Fetal alcohol syndrome

Here’s a paradox: for an issue as pervasive as fetal alcohol exposure and a phenotype as common as FAS, we know very little indeed about the epidemiology. First recognised in the early 1970s when the classic (philtrum, upturned nose, epicanthus, palpebral fissure combination) phenotype was described. Prevalence estimates are complicated by the small number (likely less than 10%) of children showing these signs, the rest of the iceberg manifesting much less specific neurobehavioural signs. Add to this the sensitivities around exposure information, making a social services decision based on uncertain data, issues around screening antenatally (there are biomarkers available) and the low yield in genetic work up series and the ways forward, other than primary prevention, become muddied. Read both Raja Mukerjhee’s review and Zena Lam’s series and make your own minds up whether FAS should fall into the (until recently) neglected disease bracket. See pages 653 and 636

Fever hospitals

We all know about the cyclical nature of history, but the timing of Philip Mortimer’s ‘Voices’ paper about the London fever hospitals is uncannily good with respect to recent events and policy indecisiveness. The underpinning philosophy behind the hospitals was admirable: in Victorian England, beyond a degree of responsibility from poor law unions, there was effectively no central accountability for provision of care for febrile children from families of limited means. This era was the heyday of, among others, typhoid, scarlet fever, diphtheria and smallpox. With no viable alternatives, in 1867, Parliament took hold of the issue by the great philanthropophic leap of creating the ‘Medical Asylum Board’ whose main remit became the establishment of specific fever centres. After several decades in well-deserved limelight, the hospitals fell out of favour as much with parents as policy makers, the result of a combination of a change in infectious disease epidemiology, the recognition of the psychological harm to children that the prolonged spells in isolation could have and a creeping malaise around the risk of intra-hospital exposure. Darwin, aboard the Beagle, would no doubt have smiled wryly… See page 724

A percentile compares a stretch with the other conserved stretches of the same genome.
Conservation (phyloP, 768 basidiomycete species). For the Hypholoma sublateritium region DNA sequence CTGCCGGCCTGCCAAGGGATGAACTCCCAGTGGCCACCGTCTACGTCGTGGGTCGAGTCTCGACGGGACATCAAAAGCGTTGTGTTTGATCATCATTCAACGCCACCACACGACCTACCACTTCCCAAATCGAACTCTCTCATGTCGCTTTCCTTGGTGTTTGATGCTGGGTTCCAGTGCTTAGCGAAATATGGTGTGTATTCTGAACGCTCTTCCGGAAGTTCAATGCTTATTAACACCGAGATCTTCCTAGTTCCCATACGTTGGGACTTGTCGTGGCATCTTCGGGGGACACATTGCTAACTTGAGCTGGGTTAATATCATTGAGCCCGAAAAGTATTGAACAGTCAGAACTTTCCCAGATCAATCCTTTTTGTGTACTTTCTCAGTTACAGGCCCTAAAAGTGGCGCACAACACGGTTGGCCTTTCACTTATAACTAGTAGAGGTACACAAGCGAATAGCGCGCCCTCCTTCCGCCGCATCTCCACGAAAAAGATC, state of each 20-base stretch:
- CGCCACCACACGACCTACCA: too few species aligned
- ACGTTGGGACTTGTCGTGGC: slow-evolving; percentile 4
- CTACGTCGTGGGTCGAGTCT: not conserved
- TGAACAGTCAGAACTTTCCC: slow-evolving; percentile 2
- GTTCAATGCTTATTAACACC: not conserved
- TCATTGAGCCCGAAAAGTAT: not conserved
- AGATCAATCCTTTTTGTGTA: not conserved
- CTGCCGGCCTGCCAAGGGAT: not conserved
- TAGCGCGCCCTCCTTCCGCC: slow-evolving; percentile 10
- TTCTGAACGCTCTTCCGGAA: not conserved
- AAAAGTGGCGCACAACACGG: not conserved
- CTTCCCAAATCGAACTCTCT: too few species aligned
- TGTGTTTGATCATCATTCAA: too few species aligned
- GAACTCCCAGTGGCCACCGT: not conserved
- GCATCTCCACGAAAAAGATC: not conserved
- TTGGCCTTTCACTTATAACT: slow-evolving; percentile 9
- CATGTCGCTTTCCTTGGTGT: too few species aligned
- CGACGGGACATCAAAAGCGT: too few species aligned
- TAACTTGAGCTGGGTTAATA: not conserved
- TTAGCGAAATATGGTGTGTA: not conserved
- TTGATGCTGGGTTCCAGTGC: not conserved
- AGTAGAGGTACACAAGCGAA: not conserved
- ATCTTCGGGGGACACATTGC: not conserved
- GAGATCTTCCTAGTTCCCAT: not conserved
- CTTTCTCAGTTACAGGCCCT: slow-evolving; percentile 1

Ethics statements


  • Funding The authors have not declared a specific grant for this research from any funding agency in the public, commercial or not-for-profit sectors.

  • Competing interests None declared.

  • Provenance and peer review Commissioned; internally peer reviewed.

Linked Articles